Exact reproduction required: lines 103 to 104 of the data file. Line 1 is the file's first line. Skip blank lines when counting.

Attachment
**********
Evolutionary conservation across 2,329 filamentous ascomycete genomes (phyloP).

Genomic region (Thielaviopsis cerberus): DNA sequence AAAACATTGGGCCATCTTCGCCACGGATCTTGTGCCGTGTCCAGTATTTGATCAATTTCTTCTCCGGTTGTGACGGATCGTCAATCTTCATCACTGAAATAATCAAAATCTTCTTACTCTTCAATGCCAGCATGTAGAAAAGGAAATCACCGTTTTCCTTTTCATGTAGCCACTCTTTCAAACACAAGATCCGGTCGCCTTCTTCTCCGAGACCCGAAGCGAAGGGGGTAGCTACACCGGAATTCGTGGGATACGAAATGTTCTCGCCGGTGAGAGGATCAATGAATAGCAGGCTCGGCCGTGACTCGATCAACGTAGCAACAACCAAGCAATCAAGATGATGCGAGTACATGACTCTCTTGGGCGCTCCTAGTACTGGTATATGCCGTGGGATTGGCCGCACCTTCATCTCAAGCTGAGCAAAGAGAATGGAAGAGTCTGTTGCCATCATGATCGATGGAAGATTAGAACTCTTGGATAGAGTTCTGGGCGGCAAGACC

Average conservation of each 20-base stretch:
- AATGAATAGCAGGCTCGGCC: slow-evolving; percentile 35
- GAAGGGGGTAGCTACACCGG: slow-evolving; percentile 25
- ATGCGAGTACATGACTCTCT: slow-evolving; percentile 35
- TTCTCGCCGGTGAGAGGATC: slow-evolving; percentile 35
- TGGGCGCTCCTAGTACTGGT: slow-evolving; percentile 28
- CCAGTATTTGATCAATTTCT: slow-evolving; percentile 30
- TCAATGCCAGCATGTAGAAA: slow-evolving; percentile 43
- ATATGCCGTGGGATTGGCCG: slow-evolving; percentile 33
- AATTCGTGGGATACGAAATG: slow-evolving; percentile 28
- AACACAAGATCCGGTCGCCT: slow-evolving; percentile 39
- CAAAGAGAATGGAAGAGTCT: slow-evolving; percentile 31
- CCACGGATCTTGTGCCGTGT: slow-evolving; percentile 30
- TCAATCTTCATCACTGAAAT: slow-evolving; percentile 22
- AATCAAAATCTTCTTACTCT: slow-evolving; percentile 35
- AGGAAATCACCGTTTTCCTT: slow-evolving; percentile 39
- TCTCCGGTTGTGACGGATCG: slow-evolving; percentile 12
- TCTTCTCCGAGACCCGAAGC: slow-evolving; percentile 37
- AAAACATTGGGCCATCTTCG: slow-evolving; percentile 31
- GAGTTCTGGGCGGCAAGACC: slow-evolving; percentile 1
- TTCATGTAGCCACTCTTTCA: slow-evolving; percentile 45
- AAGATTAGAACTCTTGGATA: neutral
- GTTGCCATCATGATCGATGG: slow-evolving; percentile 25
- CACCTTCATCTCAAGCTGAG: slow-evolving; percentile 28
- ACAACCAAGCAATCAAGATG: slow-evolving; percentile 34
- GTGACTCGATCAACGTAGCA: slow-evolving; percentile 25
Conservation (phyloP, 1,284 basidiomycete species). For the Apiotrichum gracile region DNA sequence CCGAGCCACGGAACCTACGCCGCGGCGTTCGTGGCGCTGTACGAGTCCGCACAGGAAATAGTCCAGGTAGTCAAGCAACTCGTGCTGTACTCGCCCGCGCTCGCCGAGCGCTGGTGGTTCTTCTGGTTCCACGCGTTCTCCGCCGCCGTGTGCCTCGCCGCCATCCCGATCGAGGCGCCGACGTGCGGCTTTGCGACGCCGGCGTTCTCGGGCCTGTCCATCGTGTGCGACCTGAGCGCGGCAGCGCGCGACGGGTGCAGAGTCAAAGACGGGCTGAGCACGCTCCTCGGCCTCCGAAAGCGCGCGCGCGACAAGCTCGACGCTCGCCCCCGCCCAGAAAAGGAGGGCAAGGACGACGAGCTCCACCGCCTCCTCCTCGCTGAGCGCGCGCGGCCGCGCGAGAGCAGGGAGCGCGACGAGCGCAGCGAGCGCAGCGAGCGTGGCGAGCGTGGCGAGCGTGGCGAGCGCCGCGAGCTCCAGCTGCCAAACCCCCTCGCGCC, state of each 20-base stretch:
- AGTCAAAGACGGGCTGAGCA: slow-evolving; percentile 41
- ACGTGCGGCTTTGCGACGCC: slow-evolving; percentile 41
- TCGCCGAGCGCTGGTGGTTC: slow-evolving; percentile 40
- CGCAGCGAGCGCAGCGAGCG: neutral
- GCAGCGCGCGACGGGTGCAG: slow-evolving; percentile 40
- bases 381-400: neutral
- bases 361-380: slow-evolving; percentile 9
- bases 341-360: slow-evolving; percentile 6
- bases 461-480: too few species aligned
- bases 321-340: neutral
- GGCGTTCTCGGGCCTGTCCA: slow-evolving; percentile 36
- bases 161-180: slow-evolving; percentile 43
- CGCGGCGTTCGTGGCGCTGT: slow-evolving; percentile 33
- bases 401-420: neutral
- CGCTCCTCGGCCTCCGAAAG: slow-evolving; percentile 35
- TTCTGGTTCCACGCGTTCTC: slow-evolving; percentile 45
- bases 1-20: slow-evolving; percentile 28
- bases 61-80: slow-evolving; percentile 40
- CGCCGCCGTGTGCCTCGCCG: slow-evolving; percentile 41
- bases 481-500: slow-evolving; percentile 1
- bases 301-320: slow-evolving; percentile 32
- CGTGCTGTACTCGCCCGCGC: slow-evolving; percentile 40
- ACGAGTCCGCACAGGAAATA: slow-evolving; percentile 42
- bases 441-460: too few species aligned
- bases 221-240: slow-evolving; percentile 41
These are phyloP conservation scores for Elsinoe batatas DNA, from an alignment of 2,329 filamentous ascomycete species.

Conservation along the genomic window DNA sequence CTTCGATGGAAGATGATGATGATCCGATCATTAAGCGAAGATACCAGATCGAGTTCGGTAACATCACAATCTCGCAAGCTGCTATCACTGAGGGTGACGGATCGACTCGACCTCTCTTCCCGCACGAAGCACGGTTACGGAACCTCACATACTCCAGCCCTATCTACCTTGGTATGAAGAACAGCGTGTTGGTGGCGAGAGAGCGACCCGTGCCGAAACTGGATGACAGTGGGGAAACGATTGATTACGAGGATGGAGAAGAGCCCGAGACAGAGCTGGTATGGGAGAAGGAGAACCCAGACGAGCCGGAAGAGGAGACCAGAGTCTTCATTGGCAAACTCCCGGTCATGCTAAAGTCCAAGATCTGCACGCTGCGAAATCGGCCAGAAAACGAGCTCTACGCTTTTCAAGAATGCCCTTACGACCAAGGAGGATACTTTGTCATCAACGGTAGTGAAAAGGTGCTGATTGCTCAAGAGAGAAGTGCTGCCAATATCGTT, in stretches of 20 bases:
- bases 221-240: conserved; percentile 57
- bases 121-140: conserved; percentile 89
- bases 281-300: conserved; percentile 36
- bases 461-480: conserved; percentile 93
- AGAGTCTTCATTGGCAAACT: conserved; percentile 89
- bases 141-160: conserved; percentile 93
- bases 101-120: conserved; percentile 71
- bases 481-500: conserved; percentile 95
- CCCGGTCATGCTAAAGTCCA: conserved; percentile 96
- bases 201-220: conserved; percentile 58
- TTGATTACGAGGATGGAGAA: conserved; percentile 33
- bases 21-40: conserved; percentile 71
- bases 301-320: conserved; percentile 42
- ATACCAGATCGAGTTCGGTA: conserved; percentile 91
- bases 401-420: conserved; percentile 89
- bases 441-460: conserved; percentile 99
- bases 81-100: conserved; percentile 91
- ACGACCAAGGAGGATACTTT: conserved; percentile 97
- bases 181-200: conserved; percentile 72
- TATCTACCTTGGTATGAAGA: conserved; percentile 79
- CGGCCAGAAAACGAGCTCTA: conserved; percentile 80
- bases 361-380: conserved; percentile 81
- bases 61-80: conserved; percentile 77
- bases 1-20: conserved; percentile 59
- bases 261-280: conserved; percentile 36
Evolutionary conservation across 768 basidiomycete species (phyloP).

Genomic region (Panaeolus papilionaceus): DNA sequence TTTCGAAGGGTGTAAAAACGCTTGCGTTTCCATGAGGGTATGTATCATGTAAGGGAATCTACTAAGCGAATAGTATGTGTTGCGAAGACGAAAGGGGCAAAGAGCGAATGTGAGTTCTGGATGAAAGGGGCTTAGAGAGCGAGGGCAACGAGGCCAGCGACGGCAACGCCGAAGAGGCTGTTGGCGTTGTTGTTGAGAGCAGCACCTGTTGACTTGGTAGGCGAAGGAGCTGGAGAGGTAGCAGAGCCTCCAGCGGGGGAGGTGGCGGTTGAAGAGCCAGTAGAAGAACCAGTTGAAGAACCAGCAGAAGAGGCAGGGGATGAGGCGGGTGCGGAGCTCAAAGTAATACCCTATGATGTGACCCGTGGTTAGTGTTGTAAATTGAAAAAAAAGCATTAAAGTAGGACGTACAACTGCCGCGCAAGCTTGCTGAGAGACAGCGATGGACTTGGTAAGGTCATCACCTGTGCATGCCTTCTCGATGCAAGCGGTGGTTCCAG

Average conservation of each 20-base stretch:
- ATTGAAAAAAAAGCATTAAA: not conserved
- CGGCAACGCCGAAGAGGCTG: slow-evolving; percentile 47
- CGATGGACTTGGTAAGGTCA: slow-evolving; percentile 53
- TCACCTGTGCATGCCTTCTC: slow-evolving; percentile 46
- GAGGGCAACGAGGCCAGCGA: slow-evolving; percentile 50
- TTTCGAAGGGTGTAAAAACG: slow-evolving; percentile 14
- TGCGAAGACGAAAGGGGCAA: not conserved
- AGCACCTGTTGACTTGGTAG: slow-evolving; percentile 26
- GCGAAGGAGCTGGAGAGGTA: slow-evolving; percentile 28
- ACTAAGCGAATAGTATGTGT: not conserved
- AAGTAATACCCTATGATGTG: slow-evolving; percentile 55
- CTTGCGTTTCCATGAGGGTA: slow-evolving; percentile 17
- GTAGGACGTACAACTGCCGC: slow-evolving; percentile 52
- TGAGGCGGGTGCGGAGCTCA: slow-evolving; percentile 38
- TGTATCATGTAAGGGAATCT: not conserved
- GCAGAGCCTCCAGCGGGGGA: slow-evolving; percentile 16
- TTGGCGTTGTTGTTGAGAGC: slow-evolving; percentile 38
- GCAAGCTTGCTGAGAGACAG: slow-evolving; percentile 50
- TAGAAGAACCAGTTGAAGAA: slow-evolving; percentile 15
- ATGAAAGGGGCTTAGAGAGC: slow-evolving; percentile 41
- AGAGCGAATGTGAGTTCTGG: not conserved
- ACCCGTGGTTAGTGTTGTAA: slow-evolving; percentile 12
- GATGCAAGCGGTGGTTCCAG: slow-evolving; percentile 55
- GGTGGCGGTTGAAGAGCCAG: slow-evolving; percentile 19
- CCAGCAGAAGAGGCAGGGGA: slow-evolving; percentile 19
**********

- TAGAAGAACCAGTTGAAGAA: slow-evolving; percentile 15
- ATGAAAGGGGCTTAGAGAGC: slow-evolving; percentile 41